I now sit at Books A Million writing this, but do not have connectivity because I apparently need to be a member to enjoy the privilege of connecting here. There are no stores near my home, so the membership fee is not useful past today. If I had personal connectivity, I could avoid these complications. I also could have taken care of travel needs in a more organized manner and it would have allowed me time to visit a prehistoric archeological site with a new museum, a great blog subject and I would have two blogs to write here before I seek a place where I can connect to upload those blogs. Spending more time finding that spot may limit opportunities further. Some of the things you do don’t turn out to be blog worthy, so missing an opportunity matters and as those missed chances add up it clearly becomes worth it to purchase a personal connection to the internet.

So, in taking this trip to pursue some of my writing goals, I am, in fact, closer to my employment goals, and for budgetary reasons, challenged in my writing goals. My own personal feasibility study is proving very fruitful.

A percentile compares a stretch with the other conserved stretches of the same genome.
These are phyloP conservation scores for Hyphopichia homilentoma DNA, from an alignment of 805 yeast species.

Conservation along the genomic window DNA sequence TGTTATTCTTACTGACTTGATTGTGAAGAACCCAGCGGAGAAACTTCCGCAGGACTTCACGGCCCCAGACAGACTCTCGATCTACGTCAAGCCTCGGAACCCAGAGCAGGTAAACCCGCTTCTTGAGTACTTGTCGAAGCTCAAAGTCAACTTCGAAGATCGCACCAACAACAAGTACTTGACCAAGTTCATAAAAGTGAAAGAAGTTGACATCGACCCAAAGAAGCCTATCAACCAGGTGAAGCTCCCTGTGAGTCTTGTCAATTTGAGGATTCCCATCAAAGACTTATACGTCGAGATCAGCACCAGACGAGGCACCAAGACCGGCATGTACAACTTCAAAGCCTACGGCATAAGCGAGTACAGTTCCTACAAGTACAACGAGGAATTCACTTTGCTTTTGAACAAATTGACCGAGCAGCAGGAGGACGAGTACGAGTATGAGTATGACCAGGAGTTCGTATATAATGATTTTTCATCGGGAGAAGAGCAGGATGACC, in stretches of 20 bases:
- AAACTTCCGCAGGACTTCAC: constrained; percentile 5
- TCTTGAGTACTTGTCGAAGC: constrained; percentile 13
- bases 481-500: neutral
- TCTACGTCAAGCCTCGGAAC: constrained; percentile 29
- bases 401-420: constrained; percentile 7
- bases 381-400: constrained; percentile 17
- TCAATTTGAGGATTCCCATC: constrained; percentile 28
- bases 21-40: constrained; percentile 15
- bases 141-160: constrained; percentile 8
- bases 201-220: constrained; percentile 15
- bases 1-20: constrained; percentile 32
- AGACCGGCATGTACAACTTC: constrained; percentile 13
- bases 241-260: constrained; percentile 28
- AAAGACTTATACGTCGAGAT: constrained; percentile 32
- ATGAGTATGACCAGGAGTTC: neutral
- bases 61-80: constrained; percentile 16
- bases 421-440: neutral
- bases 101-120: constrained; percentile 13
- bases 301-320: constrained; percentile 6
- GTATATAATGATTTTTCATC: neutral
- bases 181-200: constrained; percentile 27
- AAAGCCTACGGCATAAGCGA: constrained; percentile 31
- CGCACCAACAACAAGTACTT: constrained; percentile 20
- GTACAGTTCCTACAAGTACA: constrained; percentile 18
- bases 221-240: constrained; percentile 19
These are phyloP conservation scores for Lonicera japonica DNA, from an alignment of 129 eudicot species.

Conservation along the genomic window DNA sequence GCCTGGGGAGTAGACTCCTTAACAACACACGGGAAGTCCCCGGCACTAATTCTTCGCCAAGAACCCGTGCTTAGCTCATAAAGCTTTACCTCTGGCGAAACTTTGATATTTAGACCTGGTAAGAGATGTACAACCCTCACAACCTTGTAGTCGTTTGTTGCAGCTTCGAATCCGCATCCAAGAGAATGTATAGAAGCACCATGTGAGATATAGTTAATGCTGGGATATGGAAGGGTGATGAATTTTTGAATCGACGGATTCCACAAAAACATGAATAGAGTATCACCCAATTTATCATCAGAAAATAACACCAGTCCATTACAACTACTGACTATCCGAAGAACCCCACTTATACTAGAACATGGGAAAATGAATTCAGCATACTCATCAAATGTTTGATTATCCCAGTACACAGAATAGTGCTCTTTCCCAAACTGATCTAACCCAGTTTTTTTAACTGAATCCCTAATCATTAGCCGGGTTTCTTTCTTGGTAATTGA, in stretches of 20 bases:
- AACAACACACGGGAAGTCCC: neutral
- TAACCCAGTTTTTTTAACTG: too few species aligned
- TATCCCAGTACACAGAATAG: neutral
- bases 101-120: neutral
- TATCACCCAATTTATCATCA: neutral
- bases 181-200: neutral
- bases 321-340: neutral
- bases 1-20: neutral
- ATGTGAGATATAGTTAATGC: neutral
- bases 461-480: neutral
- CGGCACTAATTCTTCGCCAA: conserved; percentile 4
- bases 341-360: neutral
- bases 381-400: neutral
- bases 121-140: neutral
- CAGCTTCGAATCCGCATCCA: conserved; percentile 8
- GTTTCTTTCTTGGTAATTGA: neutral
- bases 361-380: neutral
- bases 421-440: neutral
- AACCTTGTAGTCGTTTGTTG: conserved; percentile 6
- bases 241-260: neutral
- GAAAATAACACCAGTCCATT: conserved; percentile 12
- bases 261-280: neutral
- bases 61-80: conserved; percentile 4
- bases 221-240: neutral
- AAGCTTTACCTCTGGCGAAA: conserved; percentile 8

Compounding Benefits in all Walks of Life

by Karen

I read a book on Human Resources recently. It posed the question of whether of not there would be a workforce shortage in the coming years. In fact, more than one book posed the question. In light of the current unemployment rate, automation, the increasing life span and the accompanying need and/or desire to work later in life, the question was a surprise. I’ll even say it, it seemed almost silly in the current atmosphere, but the book did address the issue of a workforce that would work later in life, a “longer living workspan”. The author considered the availability of older workers to fill this expected gap in available employees to be overestimated and used numbers from the United Nations (UN) World Health Organization (WHO) for Healthy Life Expectancy (HALE) to support the argument, saying that though the United States had a long lifespan, it had the lowest workspan in developed countries. While we here in the United States are expected to live longer than people in many countries, we are not expected to spend as much of that time healthy enough to work. There is a gap. As an American I have an interest in the gap and I do not like the expectations at all.